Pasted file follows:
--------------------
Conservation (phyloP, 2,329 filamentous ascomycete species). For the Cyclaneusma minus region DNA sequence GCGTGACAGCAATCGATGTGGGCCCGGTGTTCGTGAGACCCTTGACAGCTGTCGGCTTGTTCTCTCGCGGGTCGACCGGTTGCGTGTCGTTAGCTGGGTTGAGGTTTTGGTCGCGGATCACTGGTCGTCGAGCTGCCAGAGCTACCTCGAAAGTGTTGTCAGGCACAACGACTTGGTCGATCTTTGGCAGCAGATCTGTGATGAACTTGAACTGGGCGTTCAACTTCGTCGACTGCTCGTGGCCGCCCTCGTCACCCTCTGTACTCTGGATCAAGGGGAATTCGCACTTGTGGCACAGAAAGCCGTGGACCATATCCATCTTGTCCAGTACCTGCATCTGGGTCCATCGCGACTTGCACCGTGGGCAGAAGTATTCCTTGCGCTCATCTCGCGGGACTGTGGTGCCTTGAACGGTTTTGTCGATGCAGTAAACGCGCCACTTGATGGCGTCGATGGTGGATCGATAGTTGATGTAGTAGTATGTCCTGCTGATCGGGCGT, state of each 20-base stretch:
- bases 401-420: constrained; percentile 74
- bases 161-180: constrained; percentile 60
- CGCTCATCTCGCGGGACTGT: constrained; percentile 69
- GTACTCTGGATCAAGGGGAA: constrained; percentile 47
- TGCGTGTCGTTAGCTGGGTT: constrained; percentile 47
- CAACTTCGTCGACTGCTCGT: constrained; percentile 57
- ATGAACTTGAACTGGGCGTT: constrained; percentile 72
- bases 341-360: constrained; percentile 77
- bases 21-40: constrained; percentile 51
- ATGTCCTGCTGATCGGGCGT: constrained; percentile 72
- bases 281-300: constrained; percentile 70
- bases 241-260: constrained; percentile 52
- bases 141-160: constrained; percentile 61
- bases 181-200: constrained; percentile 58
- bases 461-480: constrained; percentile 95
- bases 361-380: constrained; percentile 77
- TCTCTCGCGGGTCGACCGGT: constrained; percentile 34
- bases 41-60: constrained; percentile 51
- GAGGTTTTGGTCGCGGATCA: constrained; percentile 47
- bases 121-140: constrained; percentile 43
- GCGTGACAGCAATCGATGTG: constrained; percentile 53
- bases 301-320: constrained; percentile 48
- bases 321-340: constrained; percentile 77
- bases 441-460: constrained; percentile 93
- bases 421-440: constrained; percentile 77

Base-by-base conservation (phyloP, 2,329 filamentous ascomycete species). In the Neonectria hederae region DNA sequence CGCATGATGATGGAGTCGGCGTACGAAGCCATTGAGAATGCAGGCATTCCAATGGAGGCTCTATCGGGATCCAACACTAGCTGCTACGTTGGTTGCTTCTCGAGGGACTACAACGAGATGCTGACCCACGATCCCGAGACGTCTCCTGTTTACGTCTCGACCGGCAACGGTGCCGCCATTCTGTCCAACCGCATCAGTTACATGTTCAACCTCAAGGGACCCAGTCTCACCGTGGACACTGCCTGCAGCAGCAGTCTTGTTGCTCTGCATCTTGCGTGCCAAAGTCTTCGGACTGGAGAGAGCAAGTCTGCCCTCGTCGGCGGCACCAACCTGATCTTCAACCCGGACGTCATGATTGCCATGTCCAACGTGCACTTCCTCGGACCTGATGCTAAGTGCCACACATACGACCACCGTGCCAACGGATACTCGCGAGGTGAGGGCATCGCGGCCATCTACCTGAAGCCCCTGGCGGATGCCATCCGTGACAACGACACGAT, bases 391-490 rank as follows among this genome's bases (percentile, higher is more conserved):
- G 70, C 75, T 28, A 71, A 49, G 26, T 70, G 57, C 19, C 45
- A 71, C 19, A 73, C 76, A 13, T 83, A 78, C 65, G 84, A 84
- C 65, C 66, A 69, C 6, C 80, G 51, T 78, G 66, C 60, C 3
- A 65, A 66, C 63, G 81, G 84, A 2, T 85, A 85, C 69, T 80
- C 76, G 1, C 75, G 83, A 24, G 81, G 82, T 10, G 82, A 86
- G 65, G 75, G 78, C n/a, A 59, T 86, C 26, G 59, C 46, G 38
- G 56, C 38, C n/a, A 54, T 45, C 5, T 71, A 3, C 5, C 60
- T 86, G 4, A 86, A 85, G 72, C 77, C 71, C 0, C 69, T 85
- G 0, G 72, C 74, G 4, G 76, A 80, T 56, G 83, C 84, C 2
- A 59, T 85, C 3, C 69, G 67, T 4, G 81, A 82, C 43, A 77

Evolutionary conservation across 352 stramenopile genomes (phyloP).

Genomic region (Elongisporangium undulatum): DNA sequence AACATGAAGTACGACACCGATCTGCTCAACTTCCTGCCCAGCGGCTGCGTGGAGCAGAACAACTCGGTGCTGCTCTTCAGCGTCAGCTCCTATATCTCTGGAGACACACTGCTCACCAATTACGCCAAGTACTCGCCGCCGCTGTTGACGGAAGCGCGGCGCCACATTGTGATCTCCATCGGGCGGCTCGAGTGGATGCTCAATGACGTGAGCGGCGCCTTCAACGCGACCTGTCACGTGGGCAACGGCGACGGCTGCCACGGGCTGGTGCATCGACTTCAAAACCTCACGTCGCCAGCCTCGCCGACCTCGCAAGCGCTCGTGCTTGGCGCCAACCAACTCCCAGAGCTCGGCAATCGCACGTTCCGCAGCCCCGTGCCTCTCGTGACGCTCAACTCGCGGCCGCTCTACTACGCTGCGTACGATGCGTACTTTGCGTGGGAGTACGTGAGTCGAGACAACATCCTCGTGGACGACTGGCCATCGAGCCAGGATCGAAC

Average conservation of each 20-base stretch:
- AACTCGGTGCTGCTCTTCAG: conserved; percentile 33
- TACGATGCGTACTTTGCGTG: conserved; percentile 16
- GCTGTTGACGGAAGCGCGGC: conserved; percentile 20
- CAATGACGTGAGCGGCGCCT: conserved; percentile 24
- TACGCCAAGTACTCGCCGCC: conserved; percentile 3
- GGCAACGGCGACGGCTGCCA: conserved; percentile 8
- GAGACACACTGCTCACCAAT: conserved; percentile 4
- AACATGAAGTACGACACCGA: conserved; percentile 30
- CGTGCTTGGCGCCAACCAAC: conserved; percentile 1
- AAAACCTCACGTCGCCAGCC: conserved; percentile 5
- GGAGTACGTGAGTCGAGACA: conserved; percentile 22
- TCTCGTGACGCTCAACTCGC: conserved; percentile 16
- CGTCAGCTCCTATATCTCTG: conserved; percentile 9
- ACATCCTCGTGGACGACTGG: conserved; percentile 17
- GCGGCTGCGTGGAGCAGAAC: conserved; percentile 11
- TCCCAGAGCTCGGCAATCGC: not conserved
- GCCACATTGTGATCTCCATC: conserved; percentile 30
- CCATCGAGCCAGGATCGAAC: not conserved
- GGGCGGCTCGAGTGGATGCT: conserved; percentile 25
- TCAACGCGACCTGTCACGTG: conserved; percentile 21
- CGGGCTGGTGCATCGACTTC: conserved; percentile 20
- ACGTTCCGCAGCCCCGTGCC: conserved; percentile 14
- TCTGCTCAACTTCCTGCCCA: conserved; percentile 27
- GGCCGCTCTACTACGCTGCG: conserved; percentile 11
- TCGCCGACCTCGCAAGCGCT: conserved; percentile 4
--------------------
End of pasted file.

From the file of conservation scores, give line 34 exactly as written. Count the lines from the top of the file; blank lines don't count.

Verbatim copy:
- G 56, C 38, C n/a, A 54, T 45, C 5, T 71, A 3, C 5, C 60